Moving goldfish.

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I've been moving goldfish around for about eight years. From one home to another. Moving homes, traveling, when I go away or when we go to NH for the summer.

I move a lot.

The goldfish ride with me in a glass jar and we move back and forth. This is the fifth summer the goldfish have spent in NH.

I've broken so many goldfish bowls.

Once I broke the bowl in the sink and caught the goldfish in my hands, both of us getting cut by glass.

The kids threw a ball and broke the glass, sending water squirting out everywhere, all of us yelling for a bowl to scoop up the fish.

The glass bowls have broken in the van because I didn't secure them while driving.

Last summer our oldest goldfish jumped out of the bowl and died. He was my first fish when I got my Loft all those years ago. 

I love our goldfish. I love how they have kept time with my life. I love that Patrick (kid's dad) has our first goldfish, still alive, almost eleven years old and the size of a baby shark.

On Friday I drove to NH and put the fish in the glass jar and something about moving him around felt different. It didn't feel like chaos, which it always has.

It felt like home.
Like my life.
Like the most beautiful blessing.

The van was piled with the puppies, the hamster cage, my plants, clothes, baby gates, the glass fish bowl, all the tomatoes from the garden. I could feel something changing. We were supposed to have a back yard bbq for Dave's friends the next morning and nothing was prepared and I wasn't stressed out. It was nine at night before I started driving home.

In the past, this is when the goldfish bowl would have broken. In the whoa-is-me-high-drama of my life.

Studying Enneagram since becoming sober has changed me this last year.

I am a Four, The Individualist.

When I first heard a Podcast with other Fours describing themselves I cried. Then listened over and over again.

This. Finally, I had a map.

From the Enneagram Institute's website ::

Fours are self-aware, sensitive, and reserved. They are emotionally honest, creative, and personal, but can also be moody and self-conscious. Withholding themselves from others due to feeling vulnerable and defective, they can also feel disdainful and exempt from ordinary ways of living. They typically have problems with melancholy, self-indulgence, and self-pity. At their Best: inspired and highly creative, they are able to renew themselves and transform their experiences.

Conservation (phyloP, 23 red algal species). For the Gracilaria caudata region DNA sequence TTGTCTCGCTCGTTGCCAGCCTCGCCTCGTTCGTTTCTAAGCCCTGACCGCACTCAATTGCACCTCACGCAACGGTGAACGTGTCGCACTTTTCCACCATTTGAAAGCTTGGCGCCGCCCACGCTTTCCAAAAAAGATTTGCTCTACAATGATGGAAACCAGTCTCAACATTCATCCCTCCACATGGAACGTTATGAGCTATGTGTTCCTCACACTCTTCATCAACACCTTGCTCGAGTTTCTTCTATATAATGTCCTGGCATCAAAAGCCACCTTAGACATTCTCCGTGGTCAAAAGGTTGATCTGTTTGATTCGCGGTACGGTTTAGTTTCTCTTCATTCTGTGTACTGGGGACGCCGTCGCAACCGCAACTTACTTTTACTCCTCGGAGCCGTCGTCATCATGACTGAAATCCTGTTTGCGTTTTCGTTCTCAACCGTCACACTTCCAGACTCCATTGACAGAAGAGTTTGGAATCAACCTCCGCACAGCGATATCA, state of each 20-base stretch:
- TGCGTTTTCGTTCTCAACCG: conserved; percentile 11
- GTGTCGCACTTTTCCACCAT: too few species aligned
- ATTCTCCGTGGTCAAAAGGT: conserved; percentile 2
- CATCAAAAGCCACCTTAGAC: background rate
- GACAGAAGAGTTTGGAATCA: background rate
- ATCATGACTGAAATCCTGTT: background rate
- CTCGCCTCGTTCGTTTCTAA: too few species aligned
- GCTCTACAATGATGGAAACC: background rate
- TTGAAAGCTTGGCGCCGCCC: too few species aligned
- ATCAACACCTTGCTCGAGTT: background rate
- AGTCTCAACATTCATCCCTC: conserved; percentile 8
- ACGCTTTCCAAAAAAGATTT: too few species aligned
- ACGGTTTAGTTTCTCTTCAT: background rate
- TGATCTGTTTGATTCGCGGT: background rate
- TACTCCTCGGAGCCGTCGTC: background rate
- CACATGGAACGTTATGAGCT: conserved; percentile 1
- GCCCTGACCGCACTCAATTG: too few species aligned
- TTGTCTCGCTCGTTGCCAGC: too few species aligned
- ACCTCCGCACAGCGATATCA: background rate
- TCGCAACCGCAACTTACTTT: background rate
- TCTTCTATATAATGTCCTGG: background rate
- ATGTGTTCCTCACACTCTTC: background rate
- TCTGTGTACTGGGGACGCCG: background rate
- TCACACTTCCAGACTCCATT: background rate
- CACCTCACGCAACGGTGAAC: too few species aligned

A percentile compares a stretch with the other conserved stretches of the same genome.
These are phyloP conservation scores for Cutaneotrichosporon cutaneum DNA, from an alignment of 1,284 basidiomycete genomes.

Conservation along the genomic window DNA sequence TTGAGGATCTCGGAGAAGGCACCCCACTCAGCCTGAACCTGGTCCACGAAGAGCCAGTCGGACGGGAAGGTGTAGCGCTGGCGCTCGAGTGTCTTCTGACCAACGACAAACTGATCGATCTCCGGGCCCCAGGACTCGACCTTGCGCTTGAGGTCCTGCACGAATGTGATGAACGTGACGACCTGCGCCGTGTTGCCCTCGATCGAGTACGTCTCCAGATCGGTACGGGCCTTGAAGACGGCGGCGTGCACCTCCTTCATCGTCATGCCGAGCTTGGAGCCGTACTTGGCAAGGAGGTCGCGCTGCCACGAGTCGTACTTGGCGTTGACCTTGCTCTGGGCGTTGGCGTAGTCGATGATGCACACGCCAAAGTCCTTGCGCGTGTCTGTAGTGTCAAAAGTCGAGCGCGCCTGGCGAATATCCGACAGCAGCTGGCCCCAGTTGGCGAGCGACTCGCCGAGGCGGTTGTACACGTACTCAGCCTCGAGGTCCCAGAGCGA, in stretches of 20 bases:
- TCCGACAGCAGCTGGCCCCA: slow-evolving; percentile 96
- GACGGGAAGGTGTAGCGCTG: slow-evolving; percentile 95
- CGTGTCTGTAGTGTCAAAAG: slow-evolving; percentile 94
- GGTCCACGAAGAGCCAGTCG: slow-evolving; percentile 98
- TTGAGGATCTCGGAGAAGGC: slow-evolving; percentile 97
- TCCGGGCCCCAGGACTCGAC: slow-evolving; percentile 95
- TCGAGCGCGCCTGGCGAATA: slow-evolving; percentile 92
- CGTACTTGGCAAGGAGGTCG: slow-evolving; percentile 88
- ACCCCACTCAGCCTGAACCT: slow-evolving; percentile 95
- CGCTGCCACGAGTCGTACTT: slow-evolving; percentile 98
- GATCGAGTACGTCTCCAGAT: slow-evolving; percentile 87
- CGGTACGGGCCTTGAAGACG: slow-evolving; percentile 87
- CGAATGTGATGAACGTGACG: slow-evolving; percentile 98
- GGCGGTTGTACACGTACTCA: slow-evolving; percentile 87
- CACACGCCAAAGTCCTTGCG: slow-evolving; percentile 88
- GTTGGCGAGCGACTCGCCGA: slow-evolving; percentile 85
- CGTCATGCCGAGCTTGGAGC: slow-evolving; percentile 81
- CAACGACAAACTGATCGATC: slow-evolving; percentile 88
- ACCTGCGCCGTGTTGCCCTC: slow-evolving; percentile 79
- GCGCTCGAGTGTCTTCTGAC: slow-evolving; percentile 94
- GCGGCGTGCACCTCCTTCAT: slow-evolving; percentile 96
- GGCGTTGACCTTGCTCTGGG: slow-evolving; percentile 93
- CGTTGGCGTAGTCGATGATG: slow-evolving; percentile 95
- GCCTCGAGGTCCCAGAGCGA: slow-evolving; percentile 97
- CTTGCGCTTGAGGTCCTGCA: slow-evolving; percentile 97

• Basic Fear: That they have no identity or personal significance

  • Basic Desire: To find themselves and their significance (to create an

Key Motivations: Want to express themselves and their individuality, to create and surround themselves with beauty, to maintain certain moods and feelings, to withdraw to protect their self-image, to take care of emotional needs before attending to anything else, to attract a "rescuer."


The last few days I've been inside of the melancholy, the withholding, the moody. And. All of the ways I've wanted to lash out and react and blame and gaslight and go selfishly forth into crashing shit apart hasn't happened. 

I also haven't been able to speak. I know what I want to say, but every word that tries to escape gets gobbled up by inadequacies and fear.

The retreat of my four right now is about trying to find the words without the chaos. Without going back into the old ways.

I am up against how I've taught people to treat me in the past because of my behavior and my addictions.

I've been holding myself back from all my old shit-reactions, repeating wait, wait, wait-like I do with the puppies.

I've imagined writing the first chapter of a book on my sobriety.

My partner hasn't had a drink in almost four months and the whites of his eyes are shining, glowing with healing. He is challenging everything he had set up as truth in his past.

Pretty certain he is Enneagram Two, understanding that has brought me to a whole new place of healing our relationship. Everything I've ever read about our coupling from Enneagram to horoscope to woo-woo you name it insists that we make better friends and colleagues than lovers. I'm sure it's true given our struggles, AND, we we our each other's medicine.

The patterns we set up when we were in the heart of addictive behaviors haven't just gone away.

They are being gently re-worked. 

The way we see ourselves doesn't go away.

The amount of healing I've had this past year literally surpasses the healing of the last two decades of my life.

And. Now the hard part begins.

Not reacting in the same ways.

Teaching those we love who we are now.

As a four, I wanted the rescuer my whole life.

As a sober four, I realized as I drove the goldfish home (again) that the rescuer doesn't need to be called on if there isn't the chaos. 

Which also means the one doing the rescuing won't have the same job any more.

The chaos of all the moving and the goldfish dramas and the fights and the obsessing and the love addictions isn't happening and I am mourning what my past self set up as truth. (Oh, and the shame, the shame is starting to melt.)


"Mom, were you a drunk?" my fourteen year old asks.

"I don't know Eli..." I start to rehearse the words to tell him that addiction is a spectrum, not black and white and that it isn't always about the amount we drink but how and why we drink or do what we do, but his words are faster than mine.

"I like hanging out with you a lot more now."

"I like it a lot more too."


Probably a chapter in my book.


If you want to chat about Enneagram or relationships or sobriety or goldfish, I'm just here on the other end of this, leave a comment like the old days.

I see you. I appreciate you. I adore you.